Three billion. That’s how many birds the United States and Canada have lost in the past half century, according to a new study, The Decline of the North American avifauna, published in the journal Science.
“Multiple, independent lines of evidence show a massive reduction in the abundance of birds,” explained Ken Rosenberg, the study’s lead author who works at the Cornell Lab of Ornithology and American Bird Conservancy. “We expected to see continuing declines of threatened species. But for the first time, the results also showed pervasive losses among common birds across all habitats, including backyard birds.”
Since 1970, the populations of birds in North America have declined by a staggering 29%, totaling nearly 3 billion birds. A wide variety of species have been impacted, from songbirds like meadowlarks to long-distance migrants like swallows to common birds like sparrows. Some 90% of the birds lost belong to a dozen bird families that include common species that play key roles in food chains and ecosystems, including seed dispersal and pest control.
Species that prefer grasslands, including sparrows and meadowlarks, have fallen on especially hard times, the scientists say. More than 720 million birds from 31 species that inhabit farmlands, meadows, pastures and fields have vanished over the past five decades. “Grassland birds are especially hard hit, with a 53 percent reduction in population” since 1970, the study’s authors note.
“Shorebirds, most of which frequent sensitive coastal habitats, were already at dangerously low numbers and have lost more than one-third of their population,” they add. “The volume of spring migration, measured by radar in the night skies, has dropped by 14 percent in just the past decade.”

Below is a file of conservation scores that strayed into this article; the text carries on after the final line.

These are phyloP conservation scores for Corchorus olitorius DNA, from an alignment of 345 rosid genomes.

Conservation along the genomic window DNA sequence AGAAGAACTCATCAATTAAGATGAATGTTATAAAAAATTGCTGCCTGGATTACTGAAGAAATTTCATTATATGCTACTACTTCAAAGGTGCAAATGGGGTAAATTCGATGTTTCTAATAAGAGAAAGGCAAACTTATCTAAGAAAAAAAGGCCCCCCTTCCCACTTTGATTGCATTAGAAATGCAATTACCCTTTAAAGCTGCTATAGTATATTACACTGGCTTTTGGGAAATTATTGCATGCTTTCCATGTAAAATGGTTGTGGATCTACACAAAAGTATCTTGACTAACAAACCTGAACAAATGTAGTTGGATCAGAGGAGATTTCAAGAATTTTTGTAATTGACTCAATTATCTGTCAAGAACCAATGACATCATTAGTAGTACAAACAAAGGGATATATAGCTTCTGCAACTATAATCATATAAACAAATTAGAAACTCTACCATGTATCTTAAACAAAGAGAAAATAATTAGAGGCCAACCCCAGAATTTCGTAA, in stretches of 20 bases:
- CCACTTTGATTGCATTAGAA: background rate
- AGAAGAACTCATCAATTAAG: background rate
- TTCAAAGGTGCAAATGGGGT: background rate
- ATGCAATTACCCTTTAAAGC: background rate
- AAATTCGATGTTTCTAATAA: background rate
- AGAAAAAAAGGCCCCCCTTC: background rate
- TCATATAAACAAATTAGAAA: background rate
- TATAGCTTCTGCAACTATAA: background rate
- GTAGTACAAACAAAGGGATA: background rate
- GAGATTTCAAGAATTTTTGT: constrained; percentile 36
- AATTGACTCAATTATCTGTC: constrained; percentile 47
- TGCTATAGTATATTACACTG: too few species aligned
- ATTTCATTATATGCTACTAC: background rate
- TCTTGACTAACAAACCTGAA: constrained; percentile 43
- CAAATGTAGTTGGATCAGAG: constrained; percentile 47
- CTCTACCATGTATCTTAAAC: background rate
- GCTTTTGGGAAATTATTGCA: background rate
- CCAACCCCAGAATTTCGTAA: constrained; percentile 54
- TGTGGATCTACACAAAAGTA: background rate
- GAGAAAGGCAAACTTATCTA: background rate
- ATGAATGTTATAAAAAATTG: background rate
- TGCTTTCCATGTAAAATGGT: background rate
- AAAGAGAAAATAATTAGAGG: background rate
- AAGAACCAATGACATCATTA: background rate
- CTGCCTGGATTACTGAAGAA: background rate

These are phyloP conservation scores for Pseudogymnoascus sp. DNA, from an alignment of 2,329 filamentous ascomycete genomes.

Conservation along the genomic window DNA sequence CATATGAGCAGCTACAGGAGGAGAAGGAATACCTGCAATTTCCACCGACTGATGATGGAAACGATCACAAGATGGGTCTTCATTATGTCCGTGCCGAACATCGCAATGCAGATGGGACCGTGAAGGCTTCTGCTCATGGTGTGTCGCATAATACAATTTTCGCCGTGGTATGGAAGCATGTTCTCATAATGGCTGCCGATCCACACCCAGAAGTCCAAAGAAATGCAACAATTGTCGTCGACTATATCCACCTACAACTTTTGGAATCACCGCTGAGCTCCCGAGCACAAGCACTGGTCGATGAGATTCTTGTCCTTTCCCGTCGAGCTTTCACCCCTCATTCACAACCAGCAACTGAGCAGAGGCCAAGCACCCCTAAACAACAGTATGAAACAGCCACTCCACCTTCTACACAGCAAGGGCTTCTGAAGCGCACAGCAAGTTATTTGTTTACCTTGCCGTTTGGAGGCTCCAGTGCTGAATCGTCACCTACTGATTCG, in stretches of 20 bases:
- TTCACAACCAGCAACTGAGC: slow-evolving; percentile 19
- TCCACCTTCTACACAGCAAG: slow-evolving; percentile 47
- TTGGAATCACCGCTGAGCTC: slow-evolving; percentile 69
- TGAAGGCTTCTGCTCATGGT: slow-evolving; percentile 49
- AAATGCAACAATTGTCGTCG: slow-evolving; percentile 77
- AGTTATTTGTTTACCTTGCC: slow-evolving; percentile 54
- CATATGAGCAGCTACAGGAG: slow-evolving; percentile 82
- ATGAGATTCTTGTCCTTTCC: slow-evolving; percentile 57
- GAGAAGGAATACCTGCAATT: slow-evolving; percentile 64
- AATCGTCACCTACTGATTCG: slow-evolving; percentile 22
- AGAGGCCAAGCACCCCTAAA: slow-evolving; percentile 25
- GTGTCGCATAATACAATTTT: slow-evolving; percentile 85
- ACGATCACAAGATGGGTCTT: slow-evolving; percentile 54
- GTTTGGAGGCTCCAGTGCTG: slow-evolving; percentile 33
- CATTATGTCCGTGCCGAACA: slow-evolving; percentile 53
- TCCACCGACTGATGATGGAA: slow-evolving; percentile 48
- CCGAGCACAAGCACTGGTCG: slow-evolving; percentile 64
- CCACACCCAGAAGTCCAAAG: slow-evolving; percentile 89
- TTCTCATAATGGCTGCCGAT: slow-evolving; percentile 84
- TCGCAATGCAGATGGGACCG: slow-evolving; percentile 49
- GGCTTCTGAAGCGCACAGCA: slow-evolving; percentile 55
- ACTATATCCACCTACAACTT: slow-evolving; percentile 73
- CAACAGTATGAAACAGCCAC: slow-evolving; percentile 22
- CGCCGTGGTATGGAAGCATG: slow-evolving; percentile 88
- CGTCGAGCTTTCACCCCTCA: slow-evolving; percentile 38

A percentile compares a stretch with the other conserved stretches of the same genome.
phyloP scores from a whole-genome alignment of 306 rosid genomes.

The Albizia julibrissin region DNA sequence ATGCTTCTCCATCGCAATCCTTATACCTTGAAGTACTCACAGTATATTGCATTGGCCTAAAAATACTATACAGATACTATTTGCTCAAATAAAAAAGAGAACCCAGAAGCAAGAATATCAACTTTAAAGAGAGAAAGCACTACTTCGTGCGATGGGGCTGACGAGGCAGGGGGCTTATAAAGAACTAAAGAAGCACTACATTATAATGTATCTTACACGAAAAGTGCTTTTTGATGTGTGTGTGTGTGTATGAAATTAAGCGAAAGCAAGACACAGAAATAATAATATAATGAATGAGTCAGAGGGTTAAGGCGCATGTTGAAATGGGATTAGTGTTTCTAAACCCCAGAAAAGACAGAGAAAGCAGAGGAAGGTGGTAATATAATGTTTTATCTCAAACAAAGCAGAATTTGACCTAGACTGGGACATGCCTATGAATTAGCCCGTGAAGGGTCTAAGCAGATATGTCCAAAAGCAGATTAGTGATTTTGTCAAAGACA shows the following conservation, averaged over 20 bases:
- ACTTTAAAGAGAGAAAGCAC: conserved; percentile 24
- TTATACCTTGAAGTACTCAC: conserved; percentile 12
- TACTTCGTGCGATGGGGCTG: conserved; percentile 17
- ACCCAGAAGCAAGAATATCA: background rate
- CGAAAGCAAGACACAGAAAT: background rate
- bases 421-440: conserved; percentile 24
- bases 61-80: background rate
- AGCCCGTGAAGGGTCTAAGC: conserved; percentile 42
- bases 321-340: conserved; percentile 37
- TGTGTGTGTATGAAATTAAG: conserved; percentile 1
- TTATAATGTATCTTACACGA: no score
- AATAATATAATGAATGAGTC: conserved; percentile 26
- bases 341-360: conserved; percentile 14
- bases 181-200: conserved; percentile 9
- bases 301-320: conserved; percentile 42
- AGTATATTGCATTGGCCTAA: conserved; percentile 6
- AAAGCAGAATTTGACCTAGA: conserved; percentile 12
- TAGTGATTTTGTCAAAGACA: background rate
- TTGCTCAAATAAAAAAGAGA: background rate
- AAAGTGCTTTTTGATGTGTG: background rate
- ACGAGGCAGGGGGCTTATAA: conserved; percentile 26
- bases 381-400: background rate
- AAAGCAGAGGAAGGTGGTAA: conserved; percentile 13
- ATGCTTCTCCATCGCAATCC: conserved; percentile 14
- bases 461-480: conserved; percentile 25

A primary reason for a drastic drop in North America’s bird populations has been more intensive agricultural practices, including the use of pesticides.
“The intensification of agriculture is happening all over the world, [as is] increased use of pesticides, as well as the continued conversion of the remaining grass and pastureland — and even native prairie,” Rosenberg told Scientific American.
Birds aren’t the only animals that have been badly affected by these practices. Other studies have documented dramatic declines in the numbers of insects, amphibians and other animals as well in North America and elsewhere.
“It’s imperative to address immediate and ongoing threats, both because the domino effects can lead to the decay of ecosystems that humans depend on for our own health and livelihoods — and because people all over the world cherish birds in their own right,” stressed the study’s coauthor Peter Marra, a former head of the Smithsonian Migratory Bird Center who is now director of the Georgetown Environment Initiative at Georgetown University.
“Can you imagine a world without birdsong?” Marra added poignantly.
Yet it isn’t too late to avoid that fate, insisted Michael Parr, president of the American Bird Conservancy who was another author of the study. “The story is not over,” Parr said. “There are so many ways to help save birds,” he elucidated. “Some require policy decisions such as strengthening the Migratory Bird Treaty Act. We can also work to ban harmful pesticides and properly fund effective bird conservation programs.”
Individuals can also help. “Each of us can make a difference with everyday actions that together can save the lives of millions of birds — actions like making windows safer for birds, keeping cats indoors, and protecting habitats,” the scientist added.